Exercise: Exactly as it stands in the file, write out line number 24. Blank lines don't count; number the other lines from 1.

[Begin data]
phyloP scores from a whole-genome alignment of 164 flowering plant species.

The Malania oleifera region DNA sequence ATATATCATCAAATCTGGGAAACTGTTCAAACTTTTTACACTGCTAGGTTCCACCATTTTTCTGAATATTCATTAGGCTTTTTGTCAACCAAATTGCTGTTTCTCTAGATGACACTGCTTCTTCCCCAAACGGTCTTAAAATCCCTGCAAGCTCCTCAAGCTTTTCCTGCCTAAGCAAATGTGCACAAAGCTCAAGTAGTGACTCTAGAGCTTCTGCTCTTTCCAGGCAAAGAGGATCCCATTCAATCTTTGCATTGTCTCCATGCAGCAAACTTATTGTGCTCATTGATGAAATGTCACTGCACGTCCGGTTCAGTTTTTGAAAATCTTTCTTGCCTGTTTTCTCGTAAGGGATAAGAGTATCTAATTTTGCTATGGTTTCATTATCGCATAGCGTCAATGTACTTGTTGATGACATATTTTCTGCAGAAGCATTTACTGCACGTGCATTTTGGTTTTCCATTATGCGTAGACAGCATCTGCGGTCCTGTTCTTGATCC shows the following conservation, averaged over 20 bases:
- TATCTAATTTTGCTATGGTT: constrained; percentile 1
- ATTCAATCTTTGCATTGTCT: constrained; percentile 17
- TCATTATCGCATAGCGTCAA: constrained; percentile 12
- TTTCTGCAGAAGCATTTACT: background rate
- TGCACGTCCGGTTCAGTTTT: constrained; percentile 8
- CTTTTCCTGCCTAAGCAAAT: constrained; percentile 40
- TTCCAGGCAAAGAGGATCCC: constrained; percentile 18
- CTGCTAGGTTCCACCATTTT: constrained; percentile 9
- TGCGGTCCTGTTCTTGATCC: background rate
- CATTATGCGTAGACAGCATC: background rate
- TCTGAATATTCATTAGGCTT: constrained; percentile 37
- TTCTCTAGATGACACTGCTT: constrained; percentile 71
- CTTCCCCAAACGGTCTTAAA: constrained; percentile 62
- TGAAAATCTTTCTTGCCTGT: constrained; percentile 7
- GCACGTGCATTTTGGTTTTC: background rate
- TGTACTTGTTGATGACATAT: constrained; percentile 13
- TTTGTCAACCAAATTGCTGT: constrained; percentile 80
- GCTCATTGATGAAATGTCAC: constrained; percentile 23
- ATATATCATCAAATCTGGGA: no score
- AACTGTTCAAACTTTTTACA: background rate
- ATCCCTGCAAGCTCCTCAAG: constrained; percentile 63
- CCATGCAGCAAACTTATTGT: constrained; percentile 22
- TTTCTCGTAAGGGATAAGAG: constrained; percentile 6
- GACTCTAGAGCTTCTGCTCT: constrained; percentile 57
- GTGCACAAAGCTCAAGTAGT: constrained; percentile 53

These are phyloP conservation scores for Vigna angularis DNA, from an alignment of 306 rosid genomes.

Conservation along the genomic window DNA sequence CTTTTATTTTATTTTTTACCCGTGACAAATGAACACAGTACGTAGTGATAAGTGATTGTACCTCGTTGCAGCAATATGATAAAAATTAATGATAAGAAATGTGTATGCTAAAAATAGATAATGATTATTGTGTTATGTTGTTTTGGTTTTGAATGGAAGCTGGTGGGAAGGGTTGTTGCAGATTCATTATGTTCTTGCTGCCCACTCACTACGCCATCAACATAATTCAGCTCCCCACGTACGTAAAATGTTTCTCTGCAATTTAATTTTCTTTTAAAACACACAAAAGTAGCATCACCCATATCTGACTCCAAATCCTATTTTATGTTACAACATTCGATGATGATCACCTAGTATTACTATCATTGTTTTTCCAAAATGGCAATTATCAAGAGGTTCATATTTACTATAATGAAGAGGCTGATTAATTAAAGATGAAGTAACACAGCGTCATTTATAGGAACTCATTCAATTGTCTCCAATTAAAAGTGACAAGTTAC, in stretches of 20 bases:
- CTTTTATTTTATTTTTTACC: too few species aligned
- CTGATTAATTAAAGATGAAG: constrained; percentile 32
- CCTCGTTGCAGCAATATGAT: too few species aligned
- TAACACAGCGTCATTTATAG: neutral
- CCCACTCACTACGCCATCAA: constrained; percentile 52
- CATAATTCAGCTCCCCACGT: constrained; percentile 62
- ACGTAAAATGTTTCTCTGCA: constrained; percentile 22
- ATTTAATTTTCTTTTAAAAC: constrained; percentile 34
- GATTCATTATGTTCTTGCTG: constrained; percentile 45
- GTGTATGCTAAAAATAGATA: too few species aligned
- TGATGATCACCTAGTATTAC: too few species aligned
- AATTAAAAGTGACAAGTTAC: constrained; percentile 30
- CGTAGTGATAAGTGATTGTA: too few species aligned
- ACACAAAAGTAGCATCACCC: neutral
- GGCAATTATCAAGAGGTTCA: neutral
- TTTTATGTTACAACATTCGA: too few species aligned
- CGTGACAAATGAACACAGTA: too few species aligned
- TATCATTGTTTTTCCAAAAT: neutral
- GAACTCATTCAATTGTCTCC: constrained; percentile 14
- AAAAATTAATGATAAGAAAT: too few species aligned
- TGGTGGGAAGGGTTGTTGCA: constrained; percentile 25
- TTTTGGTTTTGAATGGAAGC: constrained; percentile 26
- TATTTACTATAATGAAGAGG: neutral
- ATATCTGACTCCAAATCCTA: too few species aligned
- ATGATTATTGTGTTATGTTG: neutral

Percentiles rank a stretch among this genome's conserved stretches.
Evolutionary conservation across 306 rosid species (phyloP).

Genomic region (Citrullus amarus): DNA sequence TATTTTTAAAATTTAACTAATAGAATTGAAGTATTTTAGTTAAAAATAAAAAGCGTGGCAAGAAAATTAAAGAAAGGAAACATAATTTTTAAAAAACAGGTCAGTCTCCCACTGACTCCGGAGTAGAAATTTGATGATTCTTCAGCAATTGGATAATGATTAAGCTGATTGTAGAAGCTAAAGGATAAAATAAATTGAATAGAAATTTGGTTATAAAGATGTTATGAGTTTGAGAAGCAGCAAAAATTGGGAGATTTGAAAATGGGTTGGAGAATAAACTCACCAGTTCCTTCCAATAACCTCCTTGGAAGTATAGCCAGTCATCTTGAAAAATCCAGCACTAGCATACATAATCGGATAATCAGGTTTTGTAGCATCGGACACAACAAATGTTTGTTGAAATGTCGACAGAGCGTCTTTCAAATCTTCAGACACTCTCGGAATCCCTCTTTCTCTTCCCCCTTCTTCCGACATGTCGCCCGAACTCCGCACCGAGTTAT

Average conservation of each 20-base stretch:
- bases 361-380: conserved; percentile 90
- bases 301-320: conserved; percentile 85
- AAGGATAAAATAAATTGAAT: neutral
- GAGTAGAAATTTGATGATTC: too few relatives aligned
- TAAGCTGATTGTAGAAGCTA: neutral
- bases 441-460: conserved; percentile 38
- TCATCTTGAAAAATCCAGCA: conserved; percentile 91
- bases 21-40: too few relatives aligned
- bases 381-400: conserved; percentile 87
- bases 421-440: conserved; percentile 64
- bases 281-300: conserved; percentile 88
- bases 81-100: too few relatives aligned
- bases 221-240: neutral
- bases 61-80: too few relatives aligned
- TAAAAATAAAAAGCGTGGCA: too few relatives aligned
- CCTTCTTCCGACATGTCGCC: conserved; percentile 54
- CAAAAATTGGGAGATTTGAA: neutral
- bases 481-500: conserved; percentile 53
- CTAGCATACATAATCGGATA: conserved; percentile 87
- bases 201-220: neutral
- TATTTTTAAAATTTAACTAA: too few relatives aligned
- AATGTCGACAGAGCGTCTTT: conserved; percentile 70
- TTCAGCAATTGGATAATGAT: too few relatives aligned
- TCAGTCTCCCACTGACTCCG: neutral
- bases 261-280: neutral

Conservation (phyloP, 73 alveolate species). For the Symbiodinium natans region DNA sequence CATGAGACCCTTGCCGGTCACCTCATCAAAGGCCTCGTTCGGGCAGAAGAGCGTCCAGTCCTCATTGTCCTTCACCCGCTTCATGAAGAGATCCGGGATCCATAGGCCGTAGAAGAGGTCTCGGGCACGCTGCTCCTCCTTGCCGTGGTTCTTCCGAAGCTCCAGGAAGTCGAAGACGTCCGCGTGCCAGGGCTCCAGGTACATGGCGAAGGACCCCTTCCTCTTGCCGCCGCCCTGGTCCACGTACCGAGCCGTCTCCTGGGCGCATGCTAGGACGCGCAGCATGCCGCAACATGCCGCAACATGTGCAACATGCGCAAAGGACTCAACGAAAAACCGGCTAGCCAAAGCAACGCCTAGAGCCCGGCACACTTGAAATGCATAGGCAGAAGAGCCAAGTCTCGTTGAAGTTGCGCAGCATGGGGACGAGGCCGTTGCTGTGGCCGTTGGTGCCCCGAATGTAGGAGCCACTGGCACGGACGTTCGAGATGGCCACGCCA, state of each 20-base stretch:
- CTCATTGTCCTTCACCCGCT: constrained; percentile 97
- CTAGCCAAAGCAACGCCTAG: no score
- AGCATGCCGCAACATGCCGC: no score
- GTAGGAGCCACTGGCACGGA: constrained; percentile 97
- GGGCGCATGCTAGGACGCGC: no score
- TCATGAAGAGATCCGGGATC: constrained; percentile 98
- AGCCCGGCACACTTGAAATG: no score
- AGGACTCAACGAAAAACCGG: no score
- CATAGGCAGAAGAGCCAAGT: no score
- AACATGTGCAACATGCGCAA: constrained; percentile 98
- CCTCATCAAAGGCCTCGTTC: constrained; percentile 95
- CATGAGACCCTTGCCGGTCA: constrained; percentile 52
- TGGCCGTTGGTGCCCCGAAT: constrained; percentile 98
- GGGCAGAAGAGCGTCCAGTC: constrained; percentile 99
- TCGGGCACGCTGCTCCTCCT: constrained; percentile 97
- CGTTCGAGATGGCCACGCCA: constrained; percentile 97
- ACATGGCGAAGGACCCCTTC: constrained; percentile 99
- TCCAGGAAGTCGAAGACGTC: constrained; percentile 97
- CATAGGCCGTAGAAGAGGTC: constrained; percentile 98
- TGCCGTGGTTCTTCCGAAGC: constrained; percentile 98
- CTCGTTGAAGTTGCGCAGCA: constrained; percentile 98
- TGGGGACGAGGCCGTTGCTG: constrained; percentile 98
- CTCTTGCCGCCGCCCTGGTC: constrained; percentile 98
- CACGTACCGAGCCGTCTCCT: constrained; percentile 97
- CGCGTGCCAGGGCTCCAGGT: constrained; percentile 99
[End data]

- CCATGCAGCAAACTTATTGT: constrained; percentile 22